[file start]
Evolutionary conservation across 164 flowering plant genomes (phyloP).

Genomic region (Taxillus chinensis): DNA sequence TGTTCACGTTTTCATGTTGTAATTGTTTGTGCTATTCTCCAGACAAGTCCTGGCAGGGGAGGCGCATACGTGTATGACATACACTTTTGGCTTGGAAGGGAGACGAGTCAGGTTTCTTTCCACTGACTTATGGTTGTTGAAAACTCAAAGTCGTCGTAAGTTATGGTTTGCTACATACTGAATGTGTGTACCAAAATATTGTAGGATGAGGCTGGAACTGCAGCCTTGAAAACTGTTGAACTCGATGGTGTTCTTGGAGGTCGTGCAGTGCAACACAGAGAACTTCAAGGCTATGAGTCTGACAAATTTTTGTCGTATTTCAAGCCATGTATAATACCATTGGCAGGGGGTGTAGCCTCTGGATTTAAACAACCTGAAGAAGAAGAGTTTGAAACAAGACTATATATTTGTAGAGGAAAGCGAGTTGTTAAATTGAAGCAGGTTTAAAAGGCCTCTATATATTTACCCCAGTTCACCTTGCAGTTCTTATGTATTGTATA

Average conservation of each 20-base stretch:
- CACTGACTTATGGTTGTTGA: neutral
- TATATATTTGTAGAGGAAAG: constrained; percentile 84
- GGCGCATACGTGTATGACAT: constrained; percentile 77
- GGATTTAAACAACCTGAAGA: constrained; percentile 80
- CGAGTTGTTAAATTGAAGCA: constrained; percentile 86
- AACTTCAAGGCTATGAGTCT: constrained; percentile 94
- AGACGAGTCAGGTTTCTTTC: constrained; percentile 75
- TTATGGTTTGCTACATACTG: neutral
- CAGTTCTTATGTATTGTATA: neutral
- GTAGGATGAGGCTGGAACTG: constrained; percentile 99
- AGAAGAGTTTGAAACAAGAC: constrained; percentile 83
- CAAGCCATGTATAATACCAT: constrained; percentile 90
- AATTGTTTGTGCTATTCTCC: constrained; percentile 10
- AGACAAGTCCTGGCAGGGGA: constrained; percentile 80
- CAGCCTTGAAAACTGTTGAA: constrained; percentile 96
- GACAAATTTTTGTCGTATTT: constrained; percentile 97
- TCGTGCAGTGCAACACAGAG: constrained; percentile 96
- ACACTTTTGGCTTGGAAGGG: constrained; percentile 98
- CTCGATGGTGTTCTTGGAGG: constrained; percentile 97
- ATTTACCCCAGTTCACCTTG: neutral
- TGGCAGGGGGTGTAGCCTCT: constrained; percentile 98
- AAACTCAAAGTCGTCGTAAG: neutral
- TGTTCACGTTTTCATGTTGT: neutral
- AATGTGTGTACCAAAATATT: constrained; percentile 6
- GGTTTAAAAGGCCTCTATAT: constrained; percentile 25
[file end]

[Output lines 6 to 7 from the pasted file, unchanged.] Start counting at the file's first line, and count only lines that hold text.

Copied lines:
- GGCGCATACGTGTATGACAT: constrained; percentile 77
- GGATTTAAACAACCTGAAGA: constrained; percentile 80